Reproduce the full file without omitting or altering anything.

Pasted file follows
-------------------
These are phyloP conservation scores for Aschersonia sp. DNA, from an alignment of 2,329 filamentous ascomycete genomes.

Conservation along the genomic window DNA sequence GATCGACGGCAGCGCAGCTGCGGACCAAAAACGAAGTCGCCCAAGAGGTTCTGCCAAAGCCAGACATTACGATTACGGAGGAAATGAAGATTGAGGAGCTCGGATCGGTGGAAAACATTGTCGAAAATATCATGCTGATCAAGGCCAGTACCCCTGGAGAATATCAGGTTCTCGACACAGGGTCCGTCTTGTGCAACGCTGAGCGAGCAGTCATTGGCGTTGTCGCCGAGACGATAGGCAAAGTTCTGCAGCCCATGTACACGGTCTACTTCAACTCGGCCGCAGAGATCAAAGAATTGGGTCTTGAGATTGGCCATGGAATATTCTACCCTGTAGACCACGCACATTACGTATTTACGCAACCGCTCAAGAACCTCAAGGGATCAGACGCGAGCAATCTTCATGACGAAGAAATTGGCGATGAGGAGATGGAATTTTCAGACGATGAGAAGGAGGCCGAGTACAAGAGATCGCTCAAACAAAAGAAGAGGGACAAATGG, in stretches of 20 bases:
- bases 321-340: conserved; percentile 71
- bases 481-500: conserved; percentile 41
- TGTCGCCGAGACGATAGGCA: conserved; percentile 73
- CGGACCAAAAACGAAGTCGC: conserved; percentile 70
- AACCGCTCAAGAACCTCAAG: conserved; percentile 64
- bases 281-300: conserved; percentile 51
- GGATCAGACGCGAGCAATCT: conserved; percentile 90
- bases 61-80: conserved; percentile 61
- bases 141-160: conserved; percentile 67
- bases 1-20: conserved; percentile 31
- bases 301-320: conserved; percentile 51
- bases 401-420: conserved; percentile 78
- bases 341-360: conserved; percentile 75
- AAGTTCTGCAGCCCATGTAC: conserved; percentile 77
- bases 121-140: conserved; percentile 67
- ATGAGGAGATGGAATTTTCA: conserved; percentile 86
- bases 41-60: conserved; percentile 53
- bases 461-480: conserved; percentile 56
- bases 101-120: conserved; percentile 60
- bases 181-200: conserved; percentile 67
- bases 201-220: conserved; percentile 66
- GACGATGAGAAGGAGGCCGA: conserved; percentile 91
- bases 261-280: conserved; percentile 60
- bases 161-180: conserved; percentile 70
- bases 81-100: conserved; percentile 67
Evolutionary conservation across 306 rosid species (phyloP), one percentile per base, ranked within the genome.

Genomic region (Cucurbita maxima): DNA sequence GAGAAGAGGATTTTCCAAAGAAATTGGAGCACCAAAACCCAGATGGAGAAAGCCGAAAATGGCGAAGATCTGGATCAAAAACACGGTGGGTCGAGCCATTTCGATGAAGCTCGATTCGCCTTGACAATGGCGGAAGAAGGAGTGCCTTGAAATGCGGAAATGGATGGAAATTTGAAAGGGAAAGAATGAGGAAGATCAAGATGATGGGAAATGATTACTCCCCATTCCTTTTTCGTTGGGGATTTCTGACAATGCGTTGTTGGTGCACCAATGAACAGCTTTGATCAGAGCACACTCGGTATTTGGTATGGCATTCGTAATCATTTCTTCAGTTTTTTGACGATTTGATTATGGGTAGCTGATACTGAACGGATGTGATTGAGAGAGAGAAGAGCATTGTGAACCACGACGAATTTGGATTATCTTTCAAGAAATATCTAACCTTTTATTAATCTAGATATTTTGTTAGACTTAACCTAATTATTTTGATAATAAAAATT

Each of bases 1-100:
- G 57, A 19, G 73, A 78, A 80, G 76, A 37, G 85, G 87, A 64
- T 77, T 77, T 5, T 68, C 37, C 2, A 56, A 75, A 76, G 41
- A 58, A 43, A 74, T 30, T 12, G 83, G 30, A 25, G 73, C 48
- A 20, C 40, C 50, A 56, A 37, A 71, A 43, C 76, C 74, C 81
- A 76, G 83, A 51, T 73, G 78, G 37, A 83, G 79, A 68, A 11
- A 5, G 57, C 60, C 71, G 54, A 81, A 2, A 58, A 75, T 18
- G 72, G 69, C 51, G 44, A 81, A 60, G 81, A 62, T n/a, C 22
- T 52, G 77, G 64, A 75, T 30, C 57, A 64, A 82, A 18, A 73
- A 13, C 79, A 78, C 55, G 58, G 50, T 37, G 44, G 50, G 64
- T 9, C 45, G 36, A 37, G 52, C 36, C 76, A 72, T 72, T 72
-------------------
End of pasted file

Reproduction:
These are phyloP conservation scores for Aschersonia sp. DNA, from an alignment of 2,329 filamentous ascomycete genomes.

Conservation along the genomic window DNA sequence GATCGACGGCAGCGCAGCTGCGGACCAAAAACGAAGTCGCCCAAGAGGTTCTGCCAAAGCCAGACATTACGATTACGGAGGAAATGAAGATTGAGGAGCTCGGATCGGTGGAAAACATTGTCGAAAATATCATGCTGATCAAGGCCAGTACCCCTGGAGAATATCAGGTTCTCGACACAGGGTCCGTCTTGTGCAACGCTGAGCGAGCAGTCATTGGCGTTGTCGCCGAGACGATAGGCAAAGTTCTGCAGCCCATGTACACGGTCTACTTCAACTCGGCCGCAGAGATCAAAGAATTGGGTCTTGAGATTGGCCATGGAATATTCTACCCTGTAGACCACGCACATTACGTATTTACGCAACCGCTCAAGAACCTCAAGGGATCAGACGCGAGCAATCTTCATGACGAAGAAATTGGCGATGAGGAGATGGAATTTTCAGACGATGAGAAGGAGGCCGAGTACAAGAGATCGCTCAAACAAAAGAAGAGGGACAAATGG, in stretches of 20 bases:
- bases 321-340: conserved; percentile 71
- bases 481-500: conserved; percentile 41
- TGTCGCCGAGACGATAGGCA: conserved; percentile 73
- CGGACCAAAAACGAAGTCGC: conserved; percentile 70
- AACCGCTCAAGAACCTCAAG: conserved; percentile 64
- bases 281-300: conserved; percentile 51
- GGATCAGACGCGAGCAATCT: conserved; percentile 90
- bases 61-80: conserved; percentile 61
- bases 141-160: conserved; percentile 67
- bases 1-20: conserved; percentile 31
- bases 301-320: conserved; percentile 51
- bases 401-420: conserved; percentile 78
- bases 341-360: conserved; percentile 75
- AAGTTCTGCAGCCCATGTAC: conserved; percentile 77
- bases 121-140: conserved; percentile 67
- ATGAGGAGATGGAATTTTCA: conserved; percentile 86
- bases 41-60: conserved; percentile 53
- bases 461-480: conserved; percentile 56
- bases 101-120: conserved; percentile 60
- bases 181-200: conserved; percentile 67
- bases 201-220: conserved; percentile 66
- GACGATGAGAAGGAGGCCGA: conserved; percentile 91
- bases 261-280: conserved; percentile 60
- bases 161-180: conserved; percentile 70
- bases 81-100: conserved; percentile 67
Evolutionary conservation across 306 rosid species (phyloP), one percentile per base, ranked within the genome.

Genomic region (Cucurbita maxima): DNA sequence GAGAAGAGGATTTTCCAAAGAAATTGGAGCACCAAAACCCAGATGGAGAAAGCCGAAAATGGCGAAGATCTGGATCAAAAACACGGTGGGTCGAGCCATTTCGATGAAGCTCGATTCGCCTTGACAATGGCGGAAGAAGGAGTGCCTTGAAATGCGGAAATGGATGGAAATTTGAAAGGGAAAGAATGAGGAAGATCAAGATGATGGGAAATGATTACTCCCCATTCCTTTTTCGTTGGGGATTTCTGACAATGCGTTGTTGGTGCACCAATGAACAGCTTTGATCAGAGCACACTCGGTATTTGGTATGGCATTCGTAATCATTTCTTCAGTTTTTTGACGATTTGATTATGGGTAGCTGATACTGAACGGATGTGATTGAGAGAGAGAAGAGCATTGTGAACCACGACGAATTTGGATTATCTTTCAAGAAATATCTAACCTTTTATTAATCTAGATATTTTGTTAGACTTAACCTAATTATTTTGATAATAAAAATT

Each of bases 1-100:
- G 57, A 19, G 73, A 78, A 80, G 76, A 37, G 85, G 87, A 64
- T 77, T 77, T 5, T 68, C 37, C 2, A 56, A 75, A 76, G 41
- A 58, A 43, A 74, T 30, T 12, G 83, G 30, A 25, G 73, C 48
- A 20, C 40, C 50, A 56, A 37, A 71, A 43, C 76, C 74, C 81
- A 76, G 83, A 51, T 73, G 78, G 37, A 83, G 79, A 68, A 11
- A 5, G 57, C 60, C 71, G 54, A 81, A 2, A 58, A 75, T 18
- G 72, G 69, C 51, G 44, A 81, A 60, G 81, A 62, T n/a, C 22
- T 52, G 77, G 64, A 75, T 30, C 57, A 64, A 82, A 18, A 73
- A 13, C 79, A 78, C 55, G 58, G 50, T 37, G 44, G 50, G 64
- T 9, C 45, G 36, A 37, G 52, C 36, C 76, A 72, T 72, T 72